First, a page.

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Hundreds of students and faculty mourned the death of Barnard first-year Tessa Majors at a vigil held in her honor on Thursday night.

Updated Dec. 12, 10:55 p.m.

Across campus, thousands of students, administrators, and community members mourned the death of Tessa Majors, a Barnard first-year, who was described as full of life and love for music at a vigil held in her honor on Thursday.

Hundreds gathered inside and outside of the Diana Center at 7 p.m.—spilling all the way out to the Barnard gates—to honor Majors, who died Wednesday night after sustaining multiple stab wounds during an attempted robbery in Morningside Park. She was 18. Patrol officers have been stationed throughout Morningside Heights in light of the incident.

Community members lined the Barnard crest at the main gates with flowers and candles throughout the afternoon and into the early evening on Thursday. Many paused on their way to and from the vigil to share a moment of silence.

As students, alumni, and administrators continued to enter Diana, the main Event Oval and overflow rooms quickly filled to capacity, leaving hundreds unable to hear speeches from University President Lee Bollinger and Barnard President Sian Beilock. In response to student concerns, Barnard administrators said that they would consider sending out a recording after the event.

Beilock, speaking through tears during her entire speech, highlighted Majors’ work as a musician and student as well as her application to Barnard. In describing her “Why Barnard?” essay, Beilock noted that Majors wanted to attend Barnard because she was a “feminist” and was “invigorated” by stepping outside of her comfort zone and by the difficult courses she took in high school. Beilock cited Majors’ previous experience working on congressional campaigns as part of the way she carried out this work.

In her remarks, Beilock urged members of the campus community to take care of themselves and lean on one another in the coming days. She noted that the Rosemary Furman Counseling Center would be open on Friday until 7 p.m. and over the weekend from 11 a.m. to 2 p.m. She encouraged students who need support to use these and other counseling resources.

Bollinger—who was in attendance with his wife, Jean Bollinger—said that he was “unmoored” by the tragedy of Majors’ death and that it affected him profoundly, both as the University president and as a parent and grandparent. He went on to state that Barnard students are Columbia students, just as Columbia students are Barnard students.

Bollinger, who lives just yards away from the Morningside Park entrance where Majors was found after the incident, noted that the 116th Street entrance to the park would forever remind him of the tragedy.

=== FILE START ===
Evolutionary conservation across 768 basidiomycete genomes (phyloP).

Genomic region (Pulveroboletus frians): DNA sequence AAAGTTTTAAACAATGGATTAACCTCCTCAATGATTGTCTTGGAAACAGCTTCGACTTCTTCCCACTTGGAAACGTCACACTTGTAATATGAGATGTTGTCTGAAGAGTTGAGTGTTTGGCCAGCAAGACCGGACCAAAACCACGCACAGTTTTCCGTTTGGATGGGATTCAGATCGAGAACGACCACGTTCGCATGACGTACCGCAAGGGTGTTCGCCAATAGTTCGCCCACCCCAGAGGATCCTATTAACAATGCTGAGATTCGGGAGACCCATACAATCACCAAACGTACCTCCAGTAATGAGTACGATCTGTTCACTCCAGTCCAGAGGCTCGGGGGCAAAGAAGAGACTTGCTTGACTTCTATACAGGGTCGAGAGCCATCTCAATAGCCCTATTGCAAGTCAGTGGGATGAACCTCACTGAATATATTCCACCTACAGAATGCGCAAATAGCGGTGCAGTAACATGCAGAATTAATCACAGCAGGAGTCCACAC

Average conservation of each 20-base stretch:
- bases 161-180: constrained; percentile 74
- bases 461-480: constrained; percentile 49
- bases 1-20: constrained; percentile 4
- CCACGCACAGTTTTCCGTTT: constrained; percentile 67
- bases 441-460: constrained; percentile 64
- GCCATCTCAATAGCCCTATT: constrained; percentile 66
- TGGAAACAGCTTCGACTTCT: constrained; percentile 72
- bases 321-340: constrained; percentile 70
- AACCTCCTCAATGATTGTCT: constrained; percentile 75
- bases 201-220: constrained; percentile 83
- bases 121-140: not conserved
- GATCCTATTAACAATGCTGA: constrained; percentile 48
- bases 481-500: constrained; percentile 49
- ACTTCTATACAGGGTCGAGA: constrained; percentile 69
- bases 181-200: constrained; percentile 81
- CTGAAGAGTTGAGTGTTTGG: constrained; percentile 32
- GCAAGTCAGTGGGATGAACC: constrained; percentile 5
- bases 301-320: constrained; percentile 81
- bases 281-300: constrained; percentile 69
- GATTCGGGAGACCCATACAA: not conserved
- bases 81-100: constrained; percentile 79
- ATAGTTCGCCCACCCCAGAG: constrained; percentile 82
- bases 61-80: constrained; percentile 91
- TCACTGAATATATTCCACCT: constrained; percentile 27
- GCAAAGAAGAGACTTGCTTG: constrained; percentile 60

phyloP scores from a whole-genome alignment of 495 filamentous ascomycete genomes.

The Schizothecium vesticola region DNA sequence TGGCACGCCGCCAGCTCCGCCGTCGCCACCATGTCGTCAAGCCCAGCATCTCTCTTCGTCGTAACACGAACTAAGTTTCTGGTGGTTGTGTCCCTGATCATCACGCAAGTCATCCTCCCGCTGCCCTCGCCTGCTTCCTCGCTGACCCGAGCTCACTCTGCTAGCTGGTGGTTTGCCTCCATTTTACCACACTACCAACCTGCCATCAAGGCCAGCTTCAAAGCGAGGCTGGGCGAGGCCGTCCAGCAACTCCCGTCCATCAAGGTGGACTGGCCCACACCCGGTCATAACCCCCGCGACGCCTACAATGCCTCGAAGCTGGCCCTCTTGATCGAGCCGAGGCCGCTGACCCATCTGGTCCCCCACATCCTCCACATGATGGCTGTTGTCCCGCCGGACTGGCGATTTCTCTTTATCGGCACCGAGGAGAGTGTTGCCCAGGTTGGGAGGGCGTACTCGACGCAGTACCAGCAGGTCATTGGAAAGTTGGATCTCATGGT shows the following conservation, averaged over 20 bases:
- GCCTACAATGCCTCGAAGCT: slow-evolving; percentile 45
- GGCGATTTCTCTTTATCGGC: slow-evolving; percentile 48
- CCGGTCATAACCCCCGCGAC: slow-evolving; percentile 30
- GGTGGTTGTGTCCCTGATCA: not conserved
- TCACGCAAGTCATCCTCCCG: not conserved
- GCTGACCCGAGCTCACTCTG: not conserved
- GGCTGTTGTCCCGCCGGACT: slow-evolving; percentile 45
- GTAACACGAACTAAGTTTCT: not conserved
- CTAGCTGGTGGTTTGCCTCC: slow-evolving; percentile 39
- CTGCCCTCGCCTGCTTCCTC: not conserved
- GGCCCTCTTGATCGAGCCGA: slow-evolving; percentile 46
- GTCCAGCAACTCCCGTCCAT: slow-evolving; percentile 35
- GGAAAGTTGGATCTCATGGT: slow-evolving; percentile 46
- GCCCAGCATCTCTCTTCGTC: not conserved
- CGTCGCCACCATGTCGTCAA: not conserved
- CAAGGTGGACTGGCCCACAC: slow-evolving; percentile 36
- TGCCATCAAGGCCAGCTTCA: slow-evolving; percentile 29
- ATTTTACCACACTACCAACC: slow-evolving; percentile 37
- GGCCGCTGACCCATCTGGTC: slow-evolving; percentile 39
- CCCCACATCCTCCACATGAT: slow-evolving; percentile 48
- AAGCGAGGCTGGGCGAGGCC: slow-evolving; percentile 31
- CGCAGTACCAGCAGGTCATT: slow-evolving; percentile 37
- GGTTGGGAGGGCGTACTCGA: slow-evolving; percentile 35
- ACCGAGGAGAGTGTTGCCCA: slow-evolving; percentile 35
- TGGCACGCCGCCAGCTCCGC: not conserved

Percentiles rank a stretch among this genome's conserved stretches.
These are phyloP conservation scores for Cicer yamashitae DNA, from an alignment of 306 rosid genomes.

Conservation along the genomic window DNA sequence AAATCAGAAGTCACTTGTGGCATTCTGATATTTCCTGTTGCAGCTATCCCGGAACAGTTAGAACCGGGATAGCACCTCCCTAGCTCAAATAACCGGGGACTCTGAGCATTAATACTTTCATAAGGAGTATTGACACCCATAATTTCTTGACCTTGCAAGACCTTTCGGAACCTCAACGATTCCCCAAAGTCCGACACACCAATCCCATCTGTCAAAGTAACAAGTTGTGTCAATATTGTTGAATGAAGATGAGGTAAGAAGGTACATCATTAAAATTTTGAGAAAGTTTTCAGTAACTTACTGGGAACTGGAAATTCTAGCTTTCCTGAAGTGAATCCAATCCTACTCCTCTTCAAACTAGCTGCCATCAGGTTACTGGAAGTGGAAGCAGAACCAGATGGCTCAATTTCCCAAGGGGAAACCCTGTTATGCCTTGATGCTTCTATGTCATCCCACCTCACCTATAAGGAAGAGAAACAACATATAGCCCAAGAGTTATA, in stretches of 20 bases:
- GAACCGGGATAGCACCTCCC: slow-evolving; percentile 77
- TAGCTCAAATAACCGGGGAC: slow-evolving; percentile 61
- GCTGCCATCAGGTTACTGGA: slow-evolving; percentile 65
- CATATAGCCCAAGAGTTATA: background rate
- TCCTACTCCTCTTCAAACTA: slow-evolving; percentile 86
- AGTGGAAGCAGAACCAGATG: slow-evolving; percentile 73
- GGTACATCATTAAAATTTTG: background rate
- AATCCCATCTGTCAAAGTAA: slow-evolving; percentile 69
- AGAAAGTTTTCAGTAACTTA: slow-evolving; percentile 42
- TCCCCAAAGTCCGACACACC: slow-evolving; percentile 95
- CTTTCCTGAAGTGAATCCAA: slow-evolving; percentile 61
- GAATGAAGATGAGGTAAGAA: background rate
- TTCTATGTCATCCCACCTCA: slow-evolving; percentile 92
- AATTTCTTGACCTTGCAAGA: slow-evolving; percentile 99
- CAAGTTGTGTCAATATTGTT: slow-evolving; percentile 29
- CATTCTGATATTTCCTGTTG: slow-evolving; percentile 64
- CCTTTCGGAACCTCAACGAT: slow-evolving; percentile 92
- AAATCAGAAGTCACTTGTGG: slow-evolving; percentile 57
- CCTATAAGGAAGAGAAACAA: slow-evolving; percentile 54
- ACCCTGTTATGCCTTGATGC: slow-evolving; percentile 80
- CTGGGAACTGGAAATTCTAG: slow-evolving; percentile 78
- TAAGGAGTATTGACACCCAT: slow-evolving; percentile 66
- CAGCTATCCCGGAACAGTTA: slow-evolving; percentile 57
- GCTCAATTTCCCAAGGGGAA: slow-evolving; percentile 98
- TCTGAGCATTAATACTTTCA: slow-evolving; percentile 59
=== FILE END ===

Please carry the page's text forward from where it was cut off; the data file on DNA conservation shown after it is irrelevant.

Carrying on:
“All of the horror that encompasses this death should not and cannot detract from the appreciation of Tess Majors, the person. Tess must have been extraordinary. I am slowly beginning to get a glimpse of a brilliant young individual. And I am eager to learn more, because Tess will be in my mind, and our collective minds, for a long time to come,” he said.

At the conclusion of the speeches, attendees were encouraged to have a meal from one of the many food stations set up throughout the building in lieu of Barnard’s end-of-semester tradition of Midnight Breakfast.

Among others present at the vigil were a host of Barnard and Columbia administrators, including Chair of Barnard’s Board of Trustees Cheryl Glicker Milstein, Dean of Barnard College Leslie Grinage, the deans of Columbia College and the School of Engineering and Applied Science, and Executive Vice President of University Life Suzanne Goldberg.

Street Corner Resources—a local non-profit centered on improving the quality of life in New York neighborhoods by reducing violence—also held a vigil outside of Morningside Park on Thursday evening, where local residents and SCR members paid their respects to Majors. Representatives, including New York City Councilmember Mark Levine, spoke on the importance of instating new safety measures without creating division in the community.

“Tessa Majors should be alive and back in class today. So we have something to be concerned about: community,” Iesha Sekou, the founder and chief executive officer of SCR, said. “We can’t say ‘Not my child.’ Tessa is all of our child. We can’t say ‘Not my concern.’ It is your concern.”

Students in attendance at the Barnard vigil reflected on Majors’ positive impact on those around her.

Demetrius George, a sophomore at the City University of New York, met Majors exactly one week prior to Thursday during a Columbia party he had been invited to by a mutual friend. The two of them “clicked instantly,” he said.

“She had a level of absolute constant energy,” he said. “She lit up that party. She was great.”

After speaking, the two agreed to start a rock band along with another friend of Majors’, George said. Before they could practice together, however, he found out about her death while reading a newspaper on Thursday morning.

“I broke down in tears. … I only met Tess last week, and we made such good friends the moment we met each other,” George said. “To find out this news was the worst.”

Kira Tsougarakis, BC ’18, never met Majors in person. However, she listened to Majors’ music and said she attended the vigil to honor her memory.

“Listening to her music made me want to know her,” she said. “I’m sad for all the people who didn’t—including me,” Tsougarakis said.

Karen Xia, Shubham Saharan, Katherine Gerberich, and Valeria Escobar contributed reporting.

Deputy News Editor Stephanie Lai can be contacted at Follow her on Twitter @stephaniealai.

Staff writer Sofia Partida can be contacted at Follow Spectator on Twitter @ColumbiaSpec.

Tessa Majors vigil crime Morningside Park
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